Fall sores were skin ulcers (decubitary?) usually covered by gnats. It received a dose of Lysol, or Turpentine.
    I remember the healed spots that wouldn’t tan showing on feet at the swimming hole.
    Cure for ‘toe itch’ was an application of the milky sap from broken spurge stems.
    (I have no idea why it worked)

  • Reply
    September 8, 2012 at 9:57 am

    I have never heard this before. Interesting!
    I was always told to stay out of the water during the dog days of summer. No swimming in creeks or rivers with open wounds.

  • Reply
    Lonnie Dockery
    August 20, 2012 at 9:35 pm

    Mother warned us about going barefoot before the dew was off the grass. She said we might get “dew poisoning”. She wasn’t as strict about that as she was other things though, so I don’t think she really believed it.

  • Reply
    August 19, 2012 at 2:54 am

    I had never heard of dew poisoning before, but I am familar with rain rot on horses as we live in this rain 10 months of the year state. The best thing I’ve found for it is to use listerine (or the generic one) 1/2 and 1/2 with water and spray it on the horse’s back daily and usually it will begin to heal up in a few days and although the hair will fall out, it will grow right back and the horse will be happier and healthier once this infection has been taken care of. It even works when it’s still during the rainy season, although it takes a bit longer.

  • Reply
    Suzi Phillips
    August 17, 2012 at 10:38 pm

    My mama wouldn’t let us go out in the summer at all til the dew dried(no shoes allowed after June 1st!), so I’ve never had dew pizen-but I have suffered from from watching, watching, watching & waiting, waiting, waiting for that darn grass to dry!

  • Reply
    Janet Smart
    August 15, 2012 at 10:06 pm

    I’ve never heard of dew poisoning before.

  • Reply
    lynn legge
    August 15, 2012 at 1:46 am

    wow tipper… you are so amazing.. and i am always in awe of your interesting stories and folklore..
    i am one who is guilty of going barefoot… in the house.. i am never with anything on my feet.. and soon as the weather is warm.. i go outside without shoes also.. thankfully i have never been afflicted with dew poisoning. as for spiders and webs.. eek.. lol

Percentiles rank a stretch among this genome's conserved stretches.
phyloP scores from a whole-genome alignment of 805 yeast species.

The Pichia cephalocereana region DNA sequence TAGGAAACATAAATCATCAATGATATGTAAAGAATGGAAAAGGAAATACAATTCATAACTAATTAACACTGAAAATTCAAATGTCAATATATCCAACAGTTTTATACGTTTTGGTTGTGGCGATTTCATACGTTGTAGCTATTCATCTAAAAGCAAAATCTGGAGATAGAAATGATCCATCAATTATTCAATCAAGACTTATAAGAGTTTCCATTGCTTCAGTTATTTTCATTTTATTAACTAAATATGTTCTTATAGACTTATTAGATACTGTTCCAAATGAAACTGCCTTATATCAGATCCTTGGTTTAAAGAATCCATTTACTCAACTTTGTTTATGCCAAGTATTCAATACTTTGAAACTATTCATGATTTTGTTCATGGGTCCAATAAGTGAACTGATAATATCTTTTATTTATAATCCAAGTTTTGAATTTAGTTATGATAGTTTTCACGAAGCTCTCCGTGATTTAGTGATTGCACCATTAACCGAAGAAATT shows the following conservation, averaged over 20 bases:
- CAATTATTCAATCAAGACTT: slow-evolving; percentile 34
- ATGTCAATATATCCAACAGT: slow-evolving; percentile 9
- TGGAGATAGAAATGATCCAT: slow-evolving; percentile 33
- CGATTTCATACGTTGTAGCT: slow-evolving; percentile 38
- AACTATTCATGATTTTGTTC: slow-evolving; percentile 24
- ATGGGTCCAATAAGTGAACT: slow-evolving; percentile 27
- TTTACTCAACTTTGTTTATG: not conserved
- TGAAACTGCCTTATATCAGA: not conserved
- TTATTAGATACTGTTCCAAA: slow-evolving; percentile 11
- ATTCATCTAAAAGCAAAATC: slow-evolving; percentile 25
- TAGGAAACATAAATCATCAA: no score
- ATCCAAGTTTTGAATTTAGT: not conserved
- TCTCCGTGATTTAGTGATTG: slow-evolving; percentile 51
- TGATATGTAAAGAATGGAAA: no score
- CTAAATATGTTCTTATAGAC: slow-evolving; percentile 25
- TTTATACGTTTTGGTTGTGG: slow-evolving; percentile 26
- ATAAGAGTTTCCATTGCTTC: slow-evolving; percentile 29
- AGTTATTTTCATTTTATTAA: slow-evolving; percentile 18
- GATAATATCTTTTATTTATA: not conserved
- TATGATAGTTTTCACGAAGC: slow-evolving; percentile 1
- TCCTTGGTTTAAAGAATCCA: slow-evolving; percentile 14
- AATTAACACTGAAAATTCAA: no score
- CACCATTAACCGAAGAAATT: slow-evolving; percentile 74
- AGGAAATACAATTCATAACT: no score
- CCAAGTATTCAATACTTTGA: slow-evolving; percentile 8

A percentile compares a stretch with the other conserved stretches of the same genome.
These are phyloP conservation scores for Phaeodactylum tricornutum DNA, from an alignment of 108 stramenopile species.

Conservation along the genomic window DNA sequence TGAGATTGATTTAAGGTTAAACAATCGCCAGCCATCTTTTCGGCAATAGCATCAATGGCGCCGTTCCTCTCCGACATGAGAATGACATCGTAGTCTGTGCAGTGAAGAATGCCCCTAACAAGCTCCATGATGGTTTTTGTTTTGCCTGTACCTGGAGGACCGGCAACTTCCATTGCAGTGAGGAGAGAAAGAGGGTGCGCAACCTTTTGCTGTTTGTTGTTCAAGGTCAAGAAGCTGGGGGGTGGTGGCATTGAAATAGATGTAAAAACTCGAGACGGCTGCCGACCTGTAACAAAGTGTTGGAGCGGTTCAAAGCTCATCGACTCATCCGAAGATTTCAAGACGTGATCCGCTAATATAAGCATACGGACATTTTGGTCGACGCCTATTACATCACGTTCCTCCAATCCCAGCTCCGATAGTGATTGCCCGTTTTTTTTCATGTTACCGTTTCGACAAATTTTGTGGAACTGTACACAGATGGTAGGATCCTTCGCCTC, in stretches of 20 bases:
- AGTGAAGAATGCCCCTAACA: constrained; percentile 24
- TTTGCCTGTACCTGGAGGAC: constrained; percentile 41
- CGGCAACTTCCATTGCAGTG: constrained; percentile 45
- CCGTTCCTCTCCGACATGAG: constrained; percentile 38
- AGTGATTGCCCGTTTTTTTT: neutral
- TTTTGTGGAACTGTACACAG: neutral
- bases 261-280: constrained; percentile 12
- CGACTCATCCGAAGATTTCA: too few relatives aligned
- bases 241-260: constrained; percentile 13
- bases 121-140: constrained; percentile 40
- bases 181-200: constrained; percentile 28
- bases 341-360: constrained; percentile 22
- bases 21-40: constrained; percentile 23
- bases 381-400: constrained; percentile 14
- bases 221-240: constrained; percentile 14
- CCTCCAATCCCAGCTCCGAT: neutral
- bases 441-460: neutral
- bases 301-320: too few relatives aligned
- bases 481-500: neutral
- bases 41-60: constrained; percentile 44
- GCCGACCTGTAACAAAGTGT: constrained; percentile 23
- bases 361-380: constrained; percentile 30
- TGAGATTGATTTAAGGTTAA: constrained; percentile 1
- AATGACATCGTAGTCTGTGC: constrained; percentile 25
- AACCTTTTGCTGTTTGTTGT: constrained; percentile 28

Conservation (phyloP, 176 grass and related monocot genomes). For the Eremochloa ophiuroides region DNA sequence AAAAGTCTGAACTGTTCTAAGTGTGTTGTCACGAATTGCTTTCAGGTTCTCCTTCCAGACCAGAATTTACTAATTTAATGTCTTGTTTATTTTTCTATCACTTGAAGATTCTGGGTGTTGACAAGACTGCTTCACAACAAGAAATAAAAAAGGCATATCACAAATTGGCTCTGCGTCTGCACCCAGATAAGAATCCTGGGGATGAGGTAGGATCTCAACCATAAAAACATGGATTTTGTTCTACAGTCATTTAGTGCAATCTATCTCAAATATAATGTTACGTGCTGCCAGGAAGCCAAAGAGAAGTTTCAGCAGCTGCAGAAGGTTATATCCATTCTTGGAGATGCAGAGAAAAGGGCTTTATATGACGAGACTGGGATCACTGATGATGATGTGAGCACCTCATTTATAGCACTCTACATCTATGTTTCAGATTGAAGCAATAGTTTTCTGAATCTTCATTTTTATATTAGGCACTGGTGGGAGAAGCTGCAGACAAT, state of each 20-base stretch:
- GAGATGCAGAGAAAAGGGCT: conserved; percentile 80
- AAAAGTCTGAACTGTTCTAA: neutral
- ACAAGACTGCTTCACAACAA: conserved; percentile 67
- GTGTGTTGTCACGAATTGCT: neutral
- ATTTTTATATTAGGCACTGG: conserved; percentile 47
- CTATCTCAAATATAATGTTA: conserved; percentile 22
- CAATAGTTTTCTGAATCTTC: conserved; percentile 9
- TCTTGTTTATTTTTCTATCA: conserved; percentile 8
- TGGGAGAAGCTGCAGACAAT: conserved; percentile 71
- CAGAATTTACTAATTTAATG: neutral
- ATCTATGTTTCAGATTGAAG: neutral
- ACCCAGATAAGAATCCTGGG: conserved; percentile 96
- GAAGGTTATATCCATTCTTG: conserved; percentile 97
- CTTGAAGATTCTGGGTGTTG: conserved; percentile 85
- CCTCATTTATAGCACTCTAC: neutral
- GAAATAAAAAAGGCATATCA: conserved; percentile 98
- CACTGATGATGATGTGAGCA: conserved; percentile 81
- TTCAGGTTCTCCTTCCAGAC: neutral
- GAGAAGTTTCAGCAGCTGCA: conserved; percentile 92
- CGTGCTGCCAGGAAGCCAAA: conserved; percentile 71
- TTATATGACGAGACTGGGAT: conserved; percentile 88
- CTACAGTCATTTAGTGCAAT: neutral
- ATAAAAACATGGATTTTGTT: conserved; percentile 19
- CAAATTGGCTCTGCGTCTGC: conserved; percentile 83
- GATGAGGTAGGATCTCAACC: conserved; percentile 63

i still get shivers from the last time you posted about spiders.. and even had pictures.. uck.
    hope all are happy and well.. sending big ladybug hugs

  • Reply
    Tim Mc
    August 14, 2012 at 6:44 pm

    I can testify to Dew Poisoning/ infection, cut my foot once as a child and walked in the dew, ( Mama warned me ) and I got an infection in my foot a lot worse than the cut was, Also I’ve heard of the Dog Days, we were told that a sore would take longer to heal during this time and seems to me like our scraps and cuts did take a lot longer to heal than any other time of the year.

  • Reply
    Mike McLain
    August 14, 2012 at 4:13 pm

    That is a completely new one on me. Never heard of dew poisoning or anything like it.

  • Reply
    Stephen Ammons
    August 14, 2012 at 2:33 pm

    Dew Poisoning is caused by a nasty little critter called Dermatophilus Congolenis. It is most common in horses and cattle and mainly on their legs. If it is elsewhere on their body it’s called Rain scald or rot,mud fever,or Streptithricosis. By the way I can type these words but no way would I try to pronounce them. Humans can also get these conditions and the only treatment is to keep the area clean , dry and takes time to heal.
    As Ed mentioned Epsom salts might cure it but not sure. I was good for everything from Rabies to insect bites. Have a super day. 🙂

  • Reply
    August 14, 2012 at 1:56 pm

    Congradulations on going over 1500
    readers, there’s lots more.
    I ain’t even sure if I’ve heard the term ‘dew poisoning’, but when
    I was a kid we used turpentine a
    lot and it never hurt any of us,
    like Miss Cindy said. Daddy even
    put it on our dogs when they got
    snake bit. They lived!
    Sandy tickled me over her bout
    with poison ivy…Ken

  • Reply
    Ed Ammons
    August 14, 2012 at 1:48 pm

    That rain rot must be what I’ve got. I have the hair loss but not the scabbing. But its on my head not my rump. Guess we’ll have call it roof rot?

  • Reply
    Uncle Al
    August 14, 2012 at 12:54 pm

    You’re truly amazing Tipper! Who in the world could come up with all the great informational tid-bits. Thanks for taking the time out of your day to share. By the way, I had not heard of Dew Poisoning. Never too old to learn!!

  • Reply
    B. ruth
    August 14, 2012 at 11:54 am

    One more thing….
    Isn’t that the type of web the Indians used as a poultice, that would stick and cover small wounds…Just wondering seems like I read it somewhere…